Mary Margaret-Gardiner and Sarah Hadden discuss Student Expression from the Pre-K dimension Regard for Student Perspectives. You'll learn how to recognize Student Expression in a classroom, the importance of looking at dimensions as a whole when you're coding, and more.
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In honor of Black History Month and as part of our ongoing Teacher Spotlight series, we recently asked the CLASS Community to nominate outstanding Black educators who are making a difference in their schools. With over 200 nominations, it was certainly difficult to pick just one winner, but Talise Owens-Hundley stood out. Talise has been teaching for 15 years and is currently a lead teacher at Next Door in Milwaukee, WI. The program focuses on getting children ready for school with academic and social-emotional learning as well as a range of health services– at no cost to their families.
The majority of early childhood classrooms have at least one child who is a dual language learner (DLL) and this population is growing. One in three children from birth to age six speak a language besides English at home. Consequently, the majority of teachers need strategies on how to best support this group of students. We reached out to Veronica Fernandez, Developmental Psychologist and Research Scientist at the University of Miami for strategies she’s found most successful.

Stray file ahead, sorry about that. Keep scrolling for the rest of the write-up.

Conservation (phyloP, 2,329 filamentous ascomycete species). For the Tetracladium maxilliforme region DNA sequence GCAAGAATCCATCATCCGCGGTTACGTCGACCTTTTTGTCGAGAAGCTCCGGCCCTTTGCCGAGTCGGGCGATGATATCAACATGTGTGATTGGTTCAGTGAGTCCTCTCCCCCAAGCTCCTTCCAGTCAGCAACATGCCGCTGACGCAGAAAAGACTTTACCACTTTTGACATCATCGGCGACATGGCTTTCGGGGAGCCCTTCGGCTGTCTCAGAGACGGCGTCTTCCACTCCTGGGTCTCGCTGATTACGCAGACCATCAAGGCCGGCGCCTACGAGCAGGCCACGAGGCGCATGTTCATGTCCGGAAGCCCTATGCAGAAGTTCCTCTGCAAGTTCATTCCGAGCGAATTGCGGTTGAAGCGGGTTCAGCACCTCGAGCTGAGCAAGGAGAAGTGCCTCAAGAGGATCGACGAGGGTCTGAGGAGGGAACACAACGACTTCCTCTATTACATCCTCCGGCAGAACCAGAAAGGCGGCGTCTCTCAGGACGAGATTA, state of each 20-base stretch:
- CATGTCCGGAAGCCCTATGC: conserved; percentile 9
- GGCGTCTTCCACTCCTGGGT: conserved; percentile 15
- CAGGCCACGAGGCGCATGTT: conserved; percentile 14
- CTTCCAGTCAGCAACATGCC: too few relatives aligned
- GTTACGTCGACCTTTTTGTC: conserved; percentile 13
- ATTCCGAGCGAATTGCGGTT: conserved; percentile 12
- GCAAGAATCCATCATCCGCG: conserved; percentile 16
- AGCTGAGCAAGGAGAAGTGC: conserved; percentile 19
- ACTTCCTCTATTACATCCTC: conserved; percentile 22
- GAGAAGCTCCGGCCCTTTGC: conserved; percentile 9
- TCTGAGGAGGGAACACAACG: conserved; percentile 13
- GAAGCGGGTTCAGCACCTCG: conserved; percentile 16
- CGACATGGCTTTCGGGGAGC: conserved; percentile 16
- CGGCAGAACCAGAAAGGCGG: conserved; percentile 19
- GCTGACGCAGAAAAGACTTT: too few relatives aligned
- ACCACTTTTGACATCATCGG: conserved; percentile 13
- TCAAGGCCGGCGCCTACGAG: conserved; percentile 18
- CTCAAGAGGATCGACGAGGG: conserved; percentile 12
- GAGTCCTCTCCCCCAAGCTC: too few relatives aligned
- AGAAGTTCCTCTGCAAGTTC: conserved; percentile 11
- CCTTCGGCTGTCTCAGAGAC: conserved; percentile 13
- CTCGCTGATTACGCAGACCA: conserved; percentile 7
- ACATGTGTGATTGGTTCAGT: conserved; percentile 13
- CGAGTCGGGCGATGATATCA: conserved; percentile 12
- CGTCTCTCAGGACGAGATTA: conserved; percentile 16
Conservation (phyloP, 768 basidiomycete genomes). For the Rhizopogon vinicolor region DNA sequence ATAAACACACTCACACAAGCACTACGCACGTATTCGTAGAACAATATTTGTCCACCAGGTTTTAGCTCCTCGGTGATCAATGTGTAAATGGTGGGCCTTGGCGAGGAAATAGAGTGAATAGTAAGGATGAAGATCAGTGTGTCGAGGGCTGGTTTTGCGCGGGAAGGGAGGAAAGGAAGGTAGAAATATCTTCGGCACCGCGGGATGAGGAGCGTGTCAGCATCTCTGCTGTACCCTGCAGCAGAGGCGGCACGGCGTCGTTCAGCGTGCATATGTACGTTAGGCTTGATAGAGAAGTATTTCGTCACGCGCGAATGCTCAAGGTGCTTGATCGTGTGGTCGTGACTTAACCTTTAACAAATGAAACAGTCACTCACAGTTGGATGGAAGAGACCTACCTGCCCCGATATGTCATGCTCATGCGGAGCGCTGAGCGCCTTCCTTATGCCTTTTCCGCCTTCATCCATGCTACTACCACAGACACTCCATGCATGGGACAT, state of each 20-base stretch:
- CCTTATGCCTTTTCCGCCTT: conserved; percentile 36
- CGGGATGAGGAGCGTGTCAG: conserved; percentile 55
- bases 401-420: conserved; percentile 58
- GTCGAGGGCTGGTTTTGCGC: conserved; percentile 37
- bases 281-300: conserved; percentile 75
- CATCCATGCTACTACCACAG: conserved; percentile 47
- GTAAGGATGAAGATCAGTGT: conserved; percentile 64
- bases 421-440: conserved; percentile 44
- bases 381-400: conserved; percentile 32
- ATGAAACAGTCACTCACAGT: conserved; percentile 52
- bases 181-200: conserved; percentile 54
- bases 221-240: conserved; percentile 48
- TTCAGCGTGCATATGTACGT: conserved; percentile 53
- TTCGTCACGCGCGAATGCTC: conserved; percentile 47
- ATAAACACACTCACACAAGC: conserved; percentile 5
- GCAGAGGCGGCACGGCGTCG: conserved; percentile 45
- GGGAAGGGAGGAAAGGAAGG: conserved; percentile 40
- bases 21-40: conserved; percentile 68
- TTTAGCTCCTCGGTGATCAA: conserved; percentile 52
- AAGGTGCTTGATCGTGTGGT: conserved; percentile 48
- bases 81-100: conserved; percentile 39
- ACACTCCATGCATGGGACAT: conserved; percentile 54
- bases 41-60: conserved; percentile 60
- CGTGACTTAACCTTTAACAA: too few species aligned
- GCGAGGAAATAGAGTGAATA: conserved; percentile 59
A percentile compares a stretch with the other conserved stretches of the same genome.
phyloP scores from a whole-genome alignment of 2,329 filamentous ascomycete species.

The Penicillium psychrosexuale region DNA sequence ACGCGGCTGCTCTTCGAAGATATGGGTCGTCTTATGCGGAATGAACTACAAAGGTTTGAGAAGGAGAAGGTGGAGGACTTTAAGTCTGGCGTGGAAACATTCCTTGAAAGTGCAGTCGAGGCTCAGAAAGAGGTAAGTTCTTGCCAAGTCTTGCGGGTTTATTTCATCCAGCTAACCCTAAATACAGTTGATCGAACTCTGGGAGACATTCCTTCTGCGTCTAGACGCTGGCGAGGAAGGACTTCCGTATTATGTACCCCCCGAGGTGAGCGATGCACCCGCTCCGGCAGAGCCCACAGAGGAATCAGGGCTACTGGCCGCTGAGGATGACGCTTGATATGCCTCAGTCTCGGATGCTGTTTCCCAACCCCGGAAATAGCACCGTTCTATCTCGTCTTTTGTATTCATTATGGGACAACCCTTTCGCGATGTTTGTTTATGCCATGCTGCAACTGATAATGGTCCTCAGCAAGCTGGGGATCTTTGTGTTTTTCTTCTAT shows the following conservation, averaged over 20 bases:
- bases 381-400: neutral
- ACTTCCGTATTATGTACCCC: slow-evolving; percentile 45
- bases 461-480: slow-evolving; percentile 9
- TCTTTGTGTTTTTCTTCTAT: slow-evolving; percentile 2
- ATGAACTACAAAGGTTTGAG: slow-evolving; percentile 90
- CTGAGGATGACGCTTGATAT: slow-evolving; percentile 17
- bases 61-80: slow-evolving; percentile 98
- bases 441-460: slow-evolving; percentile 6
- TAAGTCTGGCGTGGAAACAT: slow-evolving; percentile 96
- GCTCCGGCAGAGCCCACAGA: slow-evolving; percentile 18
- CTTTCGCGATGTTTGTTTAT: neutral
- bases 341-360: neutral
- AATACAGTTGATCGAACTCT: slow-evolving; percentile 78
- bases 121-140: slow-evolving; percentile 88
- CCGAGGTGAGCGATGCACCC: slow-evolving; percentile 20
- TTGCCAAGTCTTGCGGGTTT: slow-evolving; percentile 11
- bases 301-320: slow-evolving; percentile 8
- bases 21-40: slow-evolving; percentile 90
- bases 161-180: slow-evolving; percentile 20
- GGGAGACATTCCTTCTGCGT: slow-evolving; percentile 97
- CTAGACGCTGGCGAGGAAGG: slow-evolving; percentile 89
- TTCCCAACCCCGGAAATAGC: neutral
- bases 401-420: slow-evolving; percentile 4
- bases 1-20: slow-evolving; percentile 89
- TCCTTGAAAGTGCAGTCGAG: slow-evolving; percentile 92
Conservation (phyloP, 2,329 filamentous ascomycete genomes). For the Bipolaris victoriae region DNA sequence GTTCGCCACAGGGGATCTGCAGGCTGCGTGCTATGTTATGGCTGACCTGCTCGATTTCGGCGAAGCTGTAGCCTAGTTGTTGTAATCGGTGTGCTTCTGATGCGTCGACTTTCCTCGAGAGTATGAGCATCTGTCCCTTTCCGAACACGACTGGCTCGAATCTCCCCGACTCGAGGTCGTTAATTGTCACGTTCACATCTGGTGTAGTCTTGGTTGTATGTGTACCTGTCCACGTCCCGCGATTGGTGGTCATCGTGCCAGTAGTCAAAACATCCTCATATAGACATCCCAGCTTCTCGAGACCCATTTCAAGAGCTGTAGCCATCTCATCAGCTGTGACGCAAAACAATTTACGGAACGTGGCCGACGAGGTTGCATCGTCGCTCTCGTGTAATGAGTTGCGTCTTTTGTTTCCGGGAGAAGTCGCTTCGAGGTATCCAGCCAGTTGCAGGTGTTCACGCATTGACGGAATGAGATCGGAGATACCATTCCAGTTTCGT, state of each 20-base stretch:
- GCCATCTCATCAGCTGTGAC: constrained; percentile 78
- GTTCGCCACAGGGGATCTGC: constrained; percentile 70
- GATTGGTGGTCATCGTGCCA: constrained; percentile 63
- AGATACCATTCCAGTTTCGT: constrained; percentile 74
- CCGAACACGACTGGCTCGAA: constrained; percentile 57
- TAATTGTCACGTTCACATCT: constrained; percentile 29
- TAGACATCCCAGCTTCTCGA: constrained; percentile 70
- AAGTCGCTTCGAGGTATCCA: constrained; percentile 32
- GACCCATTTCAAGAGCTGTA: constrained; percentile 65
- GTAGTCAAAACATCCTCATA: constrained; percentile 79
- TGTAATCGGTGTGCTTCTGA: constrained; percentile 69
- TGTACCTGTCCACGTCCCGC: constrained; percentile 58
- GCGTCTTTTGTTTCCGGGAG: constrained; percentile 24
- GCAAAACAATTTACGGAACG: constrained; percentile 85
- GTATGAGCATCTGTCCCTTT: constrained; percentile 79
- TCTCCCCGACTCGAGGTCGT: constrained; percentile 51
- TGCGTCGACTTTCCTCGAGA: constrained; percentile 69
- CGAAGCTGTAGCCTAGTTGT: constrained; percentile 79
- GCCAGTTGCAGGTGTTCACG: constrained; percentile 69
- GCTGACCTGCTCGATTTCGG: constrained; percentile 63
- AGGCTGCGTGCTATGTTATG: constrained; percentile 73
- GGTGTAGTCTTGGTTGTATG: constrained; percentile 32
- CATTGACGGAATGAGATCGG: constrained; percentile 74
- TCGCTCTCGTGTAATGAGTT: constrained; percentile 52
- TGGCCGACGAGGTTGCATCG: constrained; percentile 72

Shared physical presence is a large part of how we’re used to connecting with each other. Strong connections and relationships are important for children who may have recently experienced loss, high stress, or trauma. As teachers connect with children in a virtual setting, it can be more challenging to think about how to create a safe space for learning, sharing experiences, and taking risks.
With the increased presence of virtual schooling, parents and educators of young children, including myself, are finding themselves stressed. Are children getting the content they need? How do I engage children in learning virtually? How do we help children develop essential skills such as curiosity, attention, and emotion regulation in a virtual setting? In a recent New York Times op-ed, entitled “Kids Can Learn to Love Learning, Even Over Zoom”, psychologist Adam Grant shared ways that teachers can promote curiosity in a virtual classroom. He discussed the importance of including “mystery, exploration, and meaning.”